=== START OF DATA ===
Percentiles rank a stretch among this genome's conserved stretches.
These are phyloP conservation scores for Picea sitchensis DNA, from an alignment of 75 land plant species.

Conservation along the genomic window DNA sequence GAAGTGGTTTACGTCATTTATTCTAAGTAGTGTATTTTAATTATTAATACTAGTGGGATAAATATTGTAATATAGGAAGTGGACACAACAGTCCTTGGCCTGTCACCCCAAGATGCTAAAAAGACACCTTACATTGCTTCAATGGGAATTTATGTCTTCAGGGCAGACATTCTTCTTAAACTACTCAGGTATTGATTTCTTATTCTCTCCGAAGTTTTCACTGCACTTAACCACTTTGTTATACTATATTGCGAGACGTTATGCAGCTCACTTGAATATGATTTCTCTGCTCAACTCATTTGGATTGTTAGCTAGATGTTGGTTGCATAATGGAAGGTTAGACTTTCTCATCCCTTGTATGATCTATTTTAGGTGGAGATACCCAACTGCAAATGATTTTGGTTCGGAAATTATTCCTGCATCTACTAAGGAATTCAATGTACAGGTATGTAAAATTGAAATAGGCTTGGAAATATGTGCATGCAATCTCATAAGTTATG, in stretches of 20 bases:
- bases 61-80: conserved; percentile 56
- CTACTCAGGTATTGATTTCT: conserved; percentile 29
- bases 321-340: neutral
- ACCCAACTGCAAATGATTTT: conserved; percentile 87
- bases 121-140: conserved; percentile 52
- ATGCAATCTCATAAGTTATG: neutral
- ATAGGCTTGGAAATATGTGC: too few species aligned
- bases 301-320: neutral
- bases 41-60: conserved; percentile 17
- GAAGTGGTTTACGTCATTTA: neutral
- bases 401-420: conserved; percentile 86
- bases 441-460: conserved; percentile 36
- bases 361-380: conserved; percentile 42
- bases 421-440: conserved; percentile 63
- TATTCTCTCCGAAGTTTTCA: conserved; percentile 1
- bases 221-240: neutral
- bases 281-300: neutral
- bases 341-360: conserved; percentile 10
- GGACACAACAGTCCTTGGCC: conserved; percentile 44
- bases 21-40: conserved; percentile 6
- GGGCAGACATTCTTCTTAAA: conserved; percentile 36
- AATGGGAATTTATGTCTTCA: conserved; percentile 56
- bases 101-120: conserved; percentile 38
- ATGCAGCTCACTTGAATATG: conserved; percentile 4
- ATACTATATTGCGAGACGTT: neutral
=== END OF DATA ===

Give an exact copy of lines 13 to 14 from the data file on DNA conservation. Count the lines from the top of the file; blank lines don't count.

- GAAGTGGTTTACGTCATTTA: neutral
- bases 401-420: conserved; percentile 86